Panel Level Packaging promises a significant reduction in the cost of ICs. In an interview, Dr. Michael Töpper, Business Development at the Fraunhofer Institute for Reliability and Microintegration, explains what other advantages PLP brings and how the PLP Consortium 2.0 is driving development.
Markt&Technik: The Panel Level Packaging Consortium 2.0 (PLC 2.0) is in the second year of its two-and-a-half-year duration. Why is this new packaging technology at panel level so promising?
Dr. Michael Töpper: For a number of reasons: Firstly, manufacturing on the large panels promises to reduce costs by about 30 percent compared to the wafer level. Among other things, this is because a lot of material is saved because there is much less waste: Hardly any material is lost on the rectangular panels. Secondly, this improves the CO2 balance and points the way toward CO2-neutral semiconductor manufacturing – another important factor. We have already created an initial model that can be used to estimate the CO2 footprint of the panel-level packaging process. This will enable consortium members to identify the energy-intensive phases of the process and optimize it.
What is special about the project from your point of view?
The fact that very different manufacturers from the ecosystem surrounding panel level packaging can coordinate with each other, from material manufacturers such as BASF and Ajinomoto to manufacturers of the placement machines, the lithography systems, and manufacturers of sputtering and electroplating systems. Only if everyone works closely together can the many challenges be mastered.
For example, the different expansion coefficients of silicon and the plastic material?
This is a major difficulty that we have already been able to solve. The dies are placed on the substrate by the placement machines – in our case with machines from ASM – and then sealed with the molding compound. Then the molding compound is cured in a temperature step. This causes the dies to shift slightly from their original location; more so, the further they are located along the edge.
We measured this “die shift” optically in detail to know how far the dies shift depending on their position on the panel. Once that is known, the placement machines can be set to place the dies offset by exactly that amount. As a result, when the panel is cured, they end up exactly where they are supposed to be. Then the lithography process can proceed smoothly, and the fine-line redistribution layer can be structured over the entire area of the panel with the required accuracy. To achieve this, manufacturers of the materials, manufacturers of the placement machines and manufacturers of the lithography machines must communicate closely with each other.
Another challenge is that, during the measurement process, huge amounts of data are generated, which must be evaluated so that the corrected positioning data can then be made available to the placement machines.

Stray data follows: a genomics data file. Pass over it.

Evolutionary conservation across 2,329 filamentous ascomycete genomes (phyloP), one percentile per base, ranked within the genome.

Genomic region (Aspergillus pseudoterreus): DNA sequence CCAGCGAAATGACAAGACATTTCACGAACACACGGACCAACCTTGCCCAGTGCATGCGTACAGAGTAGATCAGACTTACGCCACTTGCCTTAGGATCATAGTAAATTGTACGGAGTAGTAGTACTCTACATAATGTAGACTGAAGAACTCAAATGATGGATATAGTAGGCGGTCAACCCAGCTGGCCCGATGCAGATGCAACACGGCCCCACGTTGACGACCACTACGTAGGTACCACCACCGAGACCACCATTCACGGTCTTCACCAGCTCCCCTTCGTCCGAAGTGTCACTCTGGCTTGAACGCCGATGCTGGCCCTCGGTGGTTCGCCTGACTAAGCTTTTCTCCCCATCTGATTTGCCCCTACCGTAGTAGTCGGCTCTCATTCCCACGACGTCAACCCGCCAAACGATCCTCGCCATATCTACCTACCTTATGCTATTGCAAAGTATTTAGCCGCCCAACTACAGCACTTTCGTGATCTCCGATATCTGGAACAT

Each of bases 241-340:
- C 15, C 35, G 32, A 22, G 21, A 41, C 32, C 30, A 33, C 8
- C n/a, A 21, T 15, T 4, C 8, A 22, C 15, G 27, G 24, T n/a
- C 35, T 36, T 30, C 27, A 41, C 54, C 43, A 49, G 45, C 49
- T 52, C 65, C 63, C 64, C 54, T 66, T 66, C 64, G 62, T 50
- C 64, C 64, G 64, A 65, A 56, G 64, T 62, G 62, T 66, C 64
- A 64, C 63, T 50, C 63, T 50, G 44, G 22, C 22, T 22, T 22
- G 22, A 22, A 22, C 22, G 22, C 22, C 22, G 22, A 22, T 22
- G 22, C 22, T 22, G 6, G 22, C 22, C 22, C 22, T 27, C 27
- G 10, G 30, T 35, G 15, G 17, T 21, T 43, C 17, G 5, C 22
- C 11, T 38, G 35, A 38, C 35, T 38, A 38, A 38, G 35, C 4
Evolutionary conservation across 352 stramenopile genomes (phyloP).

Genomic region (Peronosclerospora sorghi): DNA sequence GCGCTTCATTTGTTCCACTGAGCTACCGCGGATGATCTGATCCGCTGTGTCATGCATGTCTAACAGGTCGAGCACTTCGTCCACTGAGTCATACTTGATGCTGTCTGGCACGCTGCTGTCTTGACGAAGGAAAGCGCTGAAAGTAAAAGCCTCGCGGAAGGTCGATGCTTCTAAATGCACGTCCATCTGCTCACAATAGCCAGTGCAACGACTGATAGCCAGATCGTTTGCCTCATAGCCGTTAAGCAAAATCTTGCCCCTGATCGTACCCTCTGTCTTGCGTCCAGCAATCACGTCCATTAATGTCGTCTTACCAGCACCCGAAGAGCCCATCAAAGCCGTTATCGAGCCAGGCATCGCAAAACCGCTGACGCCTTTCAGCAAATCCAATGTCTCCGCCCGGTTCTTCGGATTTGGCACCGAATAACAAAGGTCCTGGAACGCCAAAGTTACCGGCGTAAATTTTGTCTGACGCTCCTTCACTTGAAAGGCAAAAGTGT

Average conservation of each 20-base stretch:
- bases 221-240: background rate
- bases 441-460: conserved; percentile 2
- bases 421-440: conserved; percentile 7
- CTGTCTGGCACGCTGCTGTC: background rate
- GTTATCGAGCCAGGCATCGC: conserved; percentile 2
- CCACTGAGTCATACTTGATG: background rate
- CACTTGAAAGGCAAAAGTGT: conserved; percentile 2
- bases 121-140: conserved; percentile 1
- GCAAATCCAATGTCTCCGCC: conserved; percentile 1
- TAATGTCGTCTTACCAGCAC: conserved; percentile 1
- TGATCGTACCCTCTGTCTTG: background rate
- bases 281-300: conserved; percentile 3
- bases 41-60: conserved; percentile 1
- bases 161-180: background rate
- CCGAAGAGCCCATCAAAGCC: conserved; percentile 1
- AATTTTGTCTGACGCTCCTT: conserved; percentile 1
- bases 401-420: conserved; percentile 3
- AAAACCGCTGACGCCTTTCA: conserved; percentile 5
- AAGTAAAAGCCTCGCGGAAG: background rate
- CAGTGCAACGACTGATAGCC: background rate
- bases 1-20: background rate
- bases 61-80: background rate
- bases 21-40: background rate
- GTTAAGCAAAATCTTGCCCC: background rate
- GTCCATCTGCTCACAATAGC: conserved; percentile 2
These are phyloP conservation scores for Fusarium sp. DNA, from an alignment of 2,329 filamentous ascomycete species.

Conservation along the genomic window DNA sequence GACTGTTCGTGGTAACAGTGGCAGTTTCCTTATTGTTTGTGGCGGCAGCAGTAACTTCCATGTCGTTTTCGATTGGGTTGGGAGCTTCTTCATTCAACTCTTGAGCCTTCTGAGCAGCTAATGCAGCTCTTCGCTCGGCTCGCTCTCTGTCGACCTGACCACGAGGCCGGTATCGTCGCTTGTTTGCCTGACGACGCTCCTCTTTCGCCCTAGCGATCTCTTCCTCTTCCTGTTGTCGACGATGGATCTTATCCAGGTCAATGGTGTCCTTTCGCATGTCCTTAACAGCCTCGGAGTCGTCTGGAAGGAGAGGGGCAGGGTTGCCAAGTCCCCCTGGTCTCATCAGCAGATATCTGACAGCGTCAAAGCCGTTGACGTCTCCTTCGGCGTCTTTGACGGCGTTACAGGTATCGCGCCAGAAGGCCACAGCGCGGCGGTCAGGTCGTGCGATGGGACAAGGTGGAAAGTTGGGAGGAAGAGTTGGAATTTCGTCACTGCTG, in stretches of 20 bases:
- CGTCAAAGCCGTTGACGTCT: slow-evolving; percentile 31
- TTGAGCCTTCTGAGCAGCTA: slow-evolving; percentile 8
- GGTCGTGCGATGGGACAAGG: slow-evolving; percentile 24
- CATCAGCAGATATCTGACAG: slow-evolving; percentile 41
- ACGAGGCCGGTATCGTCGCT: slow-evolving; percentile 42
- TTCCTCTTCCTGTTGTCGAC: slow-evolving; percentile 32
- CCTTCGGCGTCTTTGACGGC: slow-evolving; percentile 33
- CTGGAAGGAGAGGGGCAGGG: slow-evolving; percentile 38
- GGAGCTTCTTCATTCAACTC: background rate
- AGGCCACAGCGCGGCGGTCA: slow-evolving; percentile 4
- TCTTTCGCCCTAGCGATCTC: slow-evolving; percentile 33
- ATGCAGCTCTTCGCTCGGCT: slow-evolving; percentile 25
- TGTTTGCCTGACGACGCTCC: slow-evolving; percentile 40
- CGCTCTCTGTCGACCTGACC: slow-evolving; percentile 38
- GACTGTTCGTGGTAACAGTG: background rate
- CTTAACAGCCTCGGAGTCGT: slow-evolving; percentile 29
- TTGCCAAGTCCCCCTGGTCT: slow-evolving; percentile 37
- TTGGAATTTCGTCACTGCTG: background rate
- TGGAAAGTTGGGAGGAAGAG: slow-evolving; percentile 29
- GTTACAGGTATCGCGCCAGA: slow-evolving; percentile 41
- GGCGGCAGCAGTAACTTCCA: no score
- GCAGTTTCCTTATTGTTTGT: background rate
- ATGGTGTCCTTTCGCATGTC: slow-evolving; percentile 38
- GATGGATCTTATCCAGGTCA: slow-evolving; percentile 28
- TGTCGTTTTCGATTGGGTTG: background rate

What lithography technology is used?
We rely on laser direct imaging; in our line we use lithography equipment of the German company Schmoll. This company is known as a specialist for drilling printed circuit boards and now wants to penetrate this market.
Manufacturers of the machines required for panel level packaging come from quite different sectors.
Yes, because panel level packaging is where different technologies come together. In the past, the laser direct writers we use were mainly used for PCB production and were considered rather slow with very high optical resolution. That is no longer the case; their processing speed has increased greatly, as has their flexibility. But there are also lithography companies that come from wafer manufacturing such as EVG and Süss.
In addition, many manufacturers of machines for LCD manufacturing are now turning their attention to this topic. The cards are being reshuffled among manufacturers who have previously focused on equipment for wafer processing, for PCB manufacturing and for LCD panel manufacturing.
One of the next process steps is sputtering. Are there any problems here?
Again, the organic material proves to be much less simple than known from the almost ideal substrate silicon. The organic matrix absorbs moisture, which should be disposed of before the sputtering process would trap it. Then there would be damage. But we can also solve this problem.
What other essential process steps are required?
Electroplating is very important – here we work together with Atotec, Semsysco and Rena. In addition, of course, we must not forget analytics and measurement technology.
This all sounds like a substantial investment to be able to install the panel level packaging line in the first place ...
... which we were able to do thanks to investments made by the German Federal Ministry of Education and Research to promote the Research Fab Microelectronics Germany. This enabled us to install the new equipment during the run-up to the PLC 2.0 project.
The die shift in panels has already been mentioned. Another difficulty is that the panels warp – again caused by the different expansion coefficients – during the process steps due to the different temperatures at which they operate. What can be done about this?
This is also a major focus of PLC 2.0. In this area, we are working with companies in the field of debonding. For example, the company ERS in Germering near Munich has developed such a debonding machine, which cools the panel evenly over its entire surface and thus counteracts warpage very effectively. By the way, being able to precisely control the temperature curve of the panel is also very important when placing the dies with the position data, in which the die shift is already taken into account, so that ERS’s technology can also be used here.
Fraunhofer IZM (Institut für Zuverlässigkeit und Mikrointegration)